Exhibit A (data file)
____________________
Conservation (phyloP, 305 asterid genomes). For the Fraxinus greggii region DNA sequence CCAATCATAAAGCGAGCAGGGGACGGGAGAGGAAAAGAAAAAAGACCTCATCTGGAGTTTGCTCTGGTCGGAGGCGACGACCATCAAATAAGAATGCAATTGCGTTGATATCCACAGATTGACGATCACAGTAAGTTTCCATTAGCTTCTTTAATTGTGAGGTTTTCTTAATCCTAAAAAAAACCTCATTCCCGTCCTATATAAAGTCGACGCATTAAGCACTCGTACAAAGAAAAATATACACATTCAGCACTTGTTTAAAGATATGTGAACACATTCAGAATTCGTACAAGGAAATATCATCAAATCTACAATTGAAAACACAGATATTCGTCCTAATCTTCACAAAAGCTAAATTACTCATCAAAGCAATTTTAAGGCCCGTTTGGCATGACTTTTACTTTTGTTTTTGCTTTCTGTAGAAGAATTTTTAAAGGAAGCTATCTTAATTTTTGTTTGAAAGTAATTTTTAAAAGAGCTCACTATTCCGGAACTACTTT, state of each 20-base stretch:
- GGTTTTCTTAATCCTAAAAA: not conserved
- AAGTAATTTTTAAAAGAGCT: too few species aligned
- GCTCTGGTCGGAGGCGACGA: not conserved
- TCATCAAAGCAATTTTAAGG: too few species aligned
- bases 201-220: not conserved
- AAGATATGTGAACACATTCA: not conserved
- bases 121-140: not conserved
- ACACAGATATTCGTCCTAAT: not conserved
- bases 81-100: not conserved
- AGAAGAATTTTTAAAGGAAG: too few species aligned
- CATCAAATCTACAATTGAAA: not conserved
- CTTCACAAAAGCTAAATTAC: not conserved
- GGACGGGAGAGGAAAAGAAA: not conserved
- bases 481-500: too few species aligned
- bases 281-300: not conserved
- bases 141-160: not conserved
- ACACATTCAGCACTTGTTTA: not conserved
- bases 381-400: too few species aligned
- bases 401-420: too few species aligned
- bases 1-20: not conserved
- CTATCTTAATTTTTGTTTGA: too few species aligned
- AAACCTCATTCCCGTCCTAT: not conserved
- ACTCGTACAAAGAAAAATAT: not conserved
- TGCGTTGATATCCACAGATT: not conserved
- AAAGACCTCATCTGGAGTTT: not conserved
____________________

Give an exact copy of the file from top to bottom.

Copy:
Conservation (phyloP, 305 asterid genomes). For the Fraxinus greggii region DNA sequence CCAATCATAAAGCGAGCAGGGGACGGGAGAGGAAAAGAAAAAAGACCTCATCTGGAGTTTGCTCTGGTCGGAGGCGACGACCATCAAATAAGAATGCAATTGCGTTGATATCCACAGATTGACGATCACAGTAAGTTTCCATTAGCTTCTTTAATTGTGAGGTTTTCTTAATCCTAAAAAAAACCTCATTCCCGTCCTATATAAAGTCGACGCATTAAGCACTCGTACAAAGAAAAATATACACATTCAGCACTTGTTTAAAGATATGTGAACACATTCAGAATTCGTACAAGGAAATATCATCAAATCTACAATTGAAAACACAGATATTCGTCCTAATCTTCACAAAAGCTAAATTACTCATCAAAGCAATTTTAAGGCCCGTTTGGCATGACTTTTACTTTTGTTTTTGCTTTCTGTAGAAGAATTTTTAAAGGAAGCTATCTTAATTTTTGTTTGAAAGTAATTTTTAAAAGAGCTCACTATTCCGGAACTACTTT, state of each 20-base stretch:
- GGTTTTCTTAATCCTAAAAA: not conserved
- AAGTAATTTTTAAAAGAGCT: too few species aligned
- GCTCTGGTCGGAGGCGACGA: not conserved
- TCATCAAAGCAATTTTAAGG: too few species aligned
- bases 201-220: not conserved
- AAGATATGTGAACACATTCA: not conserved
- bases 121-140: not conserved
- ACACAGATATTCGTCCTAAT: not conserved
- bases 81-100: not conserved
- AGAAGAATTTTTAAAGGAAG: too few species aligned
- CATCAAATCTACAATTGAAA: not conserved
- CTTCACAAAAGCTAAATTAC: not conserved
- GGACGGGAGAGGAAAAGAAA: not conserved
- bases 481-500: too few species aligned
- bases 281-300: not conserved
- bases 141-160: not conserved
- ACACATTCAGCACTTGTTTA: not conserved
- bases 381-400: too few species aligned
- bases 401-420: too few species aligned
- bases 1-20: not conserved
- CTATCTTAATTTTTGTTTGA: too few species aligned
- AAACCTCATTCCCGTCCTAT: not conserved
- ACTCGTACAAAGAAAAATAT: not conserved
- TGCGTTGATATCCACAGATT: not conserved
- AAAGACCTCATCTGGAGTTT: not conserved